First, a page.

Q: How do I qualify to pay in-state tuition?
- In order to qualify for in-state tuition under AB 540, you must have completed 3 years of high school in California and graduate. You must also complete an AB 540 affidavit at the college/university that you will attend, stating that you meet AB 540 eligibility requirements.
Q: Do I need to be in the legalization process to qualify for AB 540?
- NO, both students that are already in the process and those that are not yet in the process qualify for AB 540. But remember that the affidavit that students sign says that they will start the process as soon as they are eligible to do so.
Q: Can I utilize AB 540 at a private university or technical college like USC,
Heald College, Bryman College, etc?
- NO, AB 540 is utilized only by the PUBLIC community colleges and universities in California (CSU/UC), therefore students attending a private institution may be charged the non-resident tuition.
Q: Do adult school students qualify for AB 540?
- Students who have completed 3 years of adult school or finished their GED through an adult school MAY qualify for AB 540 if the community college they wish to attend considers it equivalent to high school. Check with a representative at your college who is knowledgeable about AB 540 to find out about your college’s requirements.
Q: What is the process for applying to college and the university for immigrant
- Students should speak with a college/university representative to receive accurate information about the specific campus. For all UC and most CSU, the student must apply in November of the year before they wish to begin. Two sections must be left blank:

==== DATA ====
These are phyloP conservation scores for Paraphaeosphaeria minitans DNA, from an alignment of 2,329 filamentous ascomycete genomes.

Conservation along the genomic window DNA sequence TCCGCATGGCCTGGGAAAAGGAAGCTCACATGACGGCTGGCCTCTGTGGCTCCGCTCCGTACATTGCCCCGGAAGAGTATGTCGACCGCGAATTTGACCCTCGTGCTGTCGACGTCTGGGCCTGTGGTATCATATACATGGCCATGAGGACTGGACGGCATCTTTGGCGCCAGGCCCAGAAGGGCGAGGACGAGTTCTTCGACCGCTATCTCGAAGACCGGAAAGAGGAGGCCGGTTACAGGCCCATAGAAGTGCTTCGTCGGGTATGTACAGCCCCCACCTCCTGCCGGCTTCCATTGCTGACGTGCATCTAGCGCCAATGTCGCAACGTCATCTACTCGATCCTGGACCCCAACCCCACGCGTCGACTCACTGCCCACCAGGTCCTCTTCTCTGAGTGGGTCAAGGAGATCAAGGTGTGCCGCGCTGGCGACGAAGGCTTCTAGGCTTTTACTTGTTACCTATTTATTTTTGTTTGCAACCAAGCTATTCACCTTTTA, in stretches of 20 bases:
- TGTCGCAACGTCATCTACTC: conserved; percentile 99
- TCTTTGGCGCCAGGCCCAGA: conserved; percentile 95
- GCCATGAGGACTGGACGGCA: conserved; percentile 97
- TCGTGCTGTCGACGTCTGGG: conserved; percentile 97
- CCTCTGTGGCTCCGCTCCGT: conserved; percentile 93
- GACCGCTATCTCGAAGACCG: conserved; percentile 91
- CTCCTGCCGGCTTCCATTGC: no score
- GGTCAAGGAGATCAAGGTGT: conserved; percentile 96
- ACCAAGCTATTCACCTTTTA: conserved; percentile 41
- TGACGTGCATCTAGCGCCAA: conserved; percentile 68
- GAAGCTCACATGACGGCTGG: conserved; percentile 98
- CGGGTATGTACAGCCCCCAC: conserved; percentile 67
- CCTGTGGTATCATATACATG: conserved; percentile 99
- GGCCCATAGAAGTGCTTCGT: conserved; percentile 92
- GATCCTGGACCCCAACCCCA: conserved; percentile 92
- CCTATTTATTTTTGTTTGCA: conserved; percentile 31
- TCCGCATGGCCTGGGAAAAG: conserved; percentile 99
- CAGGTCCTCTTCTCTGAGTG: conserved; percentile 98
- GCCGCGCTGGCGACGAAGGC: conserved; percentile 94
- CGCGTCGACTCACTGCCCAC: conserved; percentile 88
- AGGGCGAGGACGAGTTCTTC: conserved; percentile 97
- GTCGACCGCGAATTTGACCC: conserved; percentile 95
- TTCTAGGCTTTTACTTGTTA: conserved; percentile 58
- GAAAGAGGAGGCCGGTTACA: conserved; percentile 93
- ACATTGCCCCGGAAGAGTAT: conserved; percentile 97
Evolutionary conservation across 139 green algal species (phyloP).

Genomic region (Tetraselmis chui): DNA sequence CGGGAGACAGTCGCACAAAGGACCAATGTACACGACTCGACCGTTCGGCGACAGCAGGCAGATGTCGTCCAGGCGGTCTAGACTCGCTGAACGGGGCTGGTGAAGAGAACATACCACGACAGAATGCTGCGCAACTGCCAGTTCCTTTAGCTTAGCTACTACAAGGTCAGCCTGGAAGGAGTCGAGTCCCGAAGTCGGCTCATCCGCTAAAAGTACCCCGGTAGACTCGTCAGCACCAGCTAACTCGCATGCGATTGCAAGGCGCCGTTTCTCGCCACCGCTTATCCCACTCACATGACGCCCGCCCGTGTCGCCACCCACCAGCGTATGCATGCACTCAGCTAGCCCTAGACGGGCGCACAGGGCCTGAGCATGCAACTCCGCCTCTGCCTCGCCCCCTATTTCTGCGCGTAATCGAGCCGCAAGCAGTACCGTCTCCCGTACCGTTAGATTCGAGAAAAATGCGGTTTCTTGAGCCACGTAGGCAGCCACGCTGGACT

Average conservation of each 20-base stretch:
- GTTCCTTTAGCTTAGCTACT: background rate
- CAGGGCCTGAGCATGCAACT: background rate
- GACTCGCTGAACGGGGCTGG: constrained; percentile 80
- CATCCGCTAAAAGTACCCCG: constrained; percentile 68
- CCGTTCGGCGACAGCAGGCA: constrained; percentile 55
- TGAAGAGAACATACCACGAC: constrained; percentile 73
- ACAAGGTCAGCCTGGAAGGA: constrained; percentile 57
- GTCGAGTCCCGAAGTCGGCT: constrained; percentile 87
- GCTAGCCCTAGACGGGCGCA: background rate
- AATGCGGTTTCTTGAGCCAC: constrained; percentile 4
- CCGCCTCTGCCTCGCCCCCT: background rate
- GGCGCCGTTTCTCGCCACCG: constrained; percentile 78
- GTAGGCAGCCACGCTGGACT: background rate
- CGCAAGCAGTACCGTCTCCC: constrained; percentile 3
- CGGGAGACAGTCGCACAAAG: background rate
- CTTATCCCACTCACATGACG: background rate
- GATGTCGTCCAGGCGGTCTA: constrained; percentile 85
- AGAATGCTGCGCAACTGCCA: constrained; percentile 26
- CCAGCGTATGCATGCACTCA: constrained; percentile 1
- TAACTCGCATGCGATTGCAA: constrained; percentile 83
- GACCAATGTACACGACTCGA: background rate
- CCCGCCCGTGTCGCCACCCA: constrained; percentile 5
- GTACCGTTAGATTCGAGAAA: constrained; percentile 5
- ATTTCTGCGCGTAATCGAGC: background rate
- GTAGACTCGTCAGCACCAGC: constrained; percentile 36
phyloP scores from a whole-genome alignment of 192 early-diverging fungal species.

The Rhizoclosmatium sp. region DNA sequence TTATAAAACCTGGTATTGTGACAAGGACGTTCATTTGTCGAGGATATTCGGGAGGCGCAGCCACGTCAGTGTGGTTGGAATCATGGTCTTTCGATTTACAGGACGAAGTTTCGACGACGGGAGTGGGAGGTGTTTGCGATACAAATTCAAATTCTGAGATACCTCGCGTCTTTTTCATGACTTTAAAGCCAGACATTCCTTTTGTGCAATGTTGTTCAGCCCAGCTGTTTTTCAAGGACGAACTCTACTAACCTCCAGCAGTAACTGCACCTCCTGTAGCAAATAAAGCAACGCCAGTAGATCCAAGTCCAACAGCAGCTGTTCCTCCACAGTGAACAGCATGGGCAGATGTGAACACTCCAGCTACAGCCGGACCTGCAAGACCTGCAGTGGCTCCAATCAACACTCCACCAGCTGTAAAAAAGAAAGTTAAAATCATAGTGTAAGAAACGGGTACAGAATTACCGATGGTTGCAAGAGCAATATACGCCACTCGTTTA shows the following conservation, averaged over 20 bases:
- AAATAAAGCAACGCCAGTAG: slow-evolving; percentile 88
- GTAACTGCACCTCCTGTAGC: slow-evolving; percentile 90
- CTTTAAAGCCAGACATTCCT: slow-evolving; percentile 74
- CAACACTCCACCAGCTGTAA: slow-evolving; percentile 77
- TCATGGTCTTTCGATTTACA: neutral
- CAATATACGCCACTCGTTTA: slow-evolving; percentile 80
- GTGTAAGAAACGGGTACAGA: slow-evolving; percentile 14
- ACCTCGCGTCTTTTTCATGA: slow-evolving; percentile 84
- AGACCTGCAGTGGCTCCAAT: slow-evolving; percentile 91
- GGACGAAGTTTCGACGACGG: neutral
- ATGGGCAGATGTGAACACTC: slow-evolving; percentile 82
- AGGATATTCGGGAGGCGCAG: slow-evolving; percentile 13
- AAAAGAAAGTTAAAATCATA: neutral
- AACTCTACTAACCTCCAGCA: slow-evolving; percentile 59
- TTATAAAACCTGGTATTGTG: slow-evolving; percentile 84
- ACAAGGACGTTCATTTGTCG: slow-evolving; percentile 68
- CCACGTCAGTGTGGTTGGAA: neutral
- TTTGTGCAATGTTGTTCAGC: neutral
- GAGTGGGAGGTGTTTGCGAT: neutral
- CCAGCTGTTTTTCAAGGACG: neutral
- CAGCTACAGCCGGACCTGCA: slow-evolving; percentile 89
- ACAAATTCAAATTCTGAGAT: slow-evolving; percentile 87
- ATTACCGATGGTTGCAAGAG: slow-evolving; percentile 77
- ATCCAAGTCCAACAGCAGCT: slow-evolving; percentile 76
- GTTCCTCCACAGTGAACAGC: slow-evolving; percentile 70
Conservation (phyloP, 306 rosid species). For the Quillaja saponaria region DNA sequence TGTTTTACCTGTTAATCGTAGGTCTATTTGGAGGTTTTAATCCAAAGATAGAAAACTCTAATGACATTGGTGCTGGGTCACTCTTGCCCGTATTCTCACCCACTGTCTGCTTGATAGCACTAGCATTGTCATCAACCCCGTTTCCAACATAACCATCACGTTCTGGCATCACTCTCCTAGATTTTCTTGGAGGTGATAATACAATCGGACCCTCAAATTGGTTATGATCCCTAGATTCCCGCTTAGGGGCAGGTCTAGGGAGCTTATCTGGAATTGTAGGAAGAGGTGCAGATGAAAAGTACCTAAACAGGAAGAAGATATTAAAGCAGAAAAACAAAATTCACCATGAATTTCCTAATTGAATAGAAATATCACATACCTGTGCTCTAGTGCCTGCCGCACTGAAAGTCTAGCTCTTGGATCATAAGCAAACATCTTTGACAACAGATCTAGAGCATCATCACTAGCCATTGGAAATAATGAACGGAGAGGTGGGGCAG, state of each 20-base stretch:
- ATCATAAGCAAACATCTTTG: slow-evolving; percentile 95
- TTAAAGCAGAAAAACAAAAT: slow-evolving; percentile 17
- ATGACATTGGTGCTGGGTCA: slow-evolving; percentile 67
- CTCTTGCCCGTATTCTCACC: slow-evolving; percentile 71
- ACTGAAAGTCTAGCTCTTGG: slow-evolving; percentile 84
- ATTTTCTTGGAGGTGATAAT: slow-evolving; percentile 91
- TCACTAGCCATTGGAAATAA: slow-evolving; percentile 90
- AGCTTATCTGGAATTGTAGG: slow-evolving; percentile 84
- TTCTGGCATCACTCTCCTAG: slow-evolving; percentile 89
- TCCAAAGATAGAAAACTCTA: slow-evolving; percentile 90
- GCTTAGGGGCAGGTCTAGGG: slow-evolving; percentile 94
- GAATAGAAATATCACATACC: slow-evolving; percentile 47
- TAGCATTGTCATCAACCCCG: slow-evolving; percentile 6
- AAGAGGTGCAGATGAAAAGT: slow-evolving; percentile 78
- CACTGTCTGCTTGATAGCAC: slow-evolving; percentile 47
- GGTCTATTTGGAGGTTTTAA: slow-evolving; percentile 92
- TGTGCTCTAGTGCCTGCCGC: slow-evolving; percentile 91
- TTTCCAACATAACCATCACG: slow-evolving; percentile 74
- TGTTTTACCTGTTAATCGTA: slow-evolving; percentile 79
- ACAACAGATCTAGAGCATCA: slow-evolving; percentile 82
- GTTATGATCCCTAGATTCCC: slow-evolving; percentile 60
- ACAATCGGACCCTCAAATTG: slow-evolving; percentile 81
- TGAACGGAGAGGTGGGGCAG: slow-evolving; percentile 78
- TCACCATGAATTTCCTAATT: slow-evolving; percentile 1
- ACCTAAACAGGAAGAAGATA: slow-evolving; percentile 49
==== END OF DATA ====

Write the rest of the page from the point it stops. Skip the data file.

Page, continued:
- Social Security Number Slot Should be Left BLANK
- Immigration Status Slot Should be Left BLANK
Everything else should be filled out completely and truthfully. Students should contact
aUC representative for specific instructions for completing the UC application as
change from year to year. Additional materials should NOT be sent with the
Once the student is accepted by the university, then they should fill
out and send the AB 540 affidavit. For community colleges, the student must turn in
the AB 540 affidavit the
when they register for classes.
Q: What happens if I have already given the school a false SS# or stated citizenship?
- Students who qualify for AB 540 but have falsified information in the past will have to address this issue with the CIS when they apply for LPR. At the school, they should meet with a counselor they trust and change their classification to AB 540. Some campuses penalize the student financially so the student needs to work with a trusted counselor. If transferring from a CC to a CSU or UC, the student should apply under AB 540 even if at the CC they falsified information.
AB 540 Resource Guide
Living in the United States: A Guide for Immigrant Youth
Advising Training Manual
Documenting Undocumented Students: Higher Education, Legitimizing Space & Contested Citizenship
An Overview of College-Bound Undocumented Students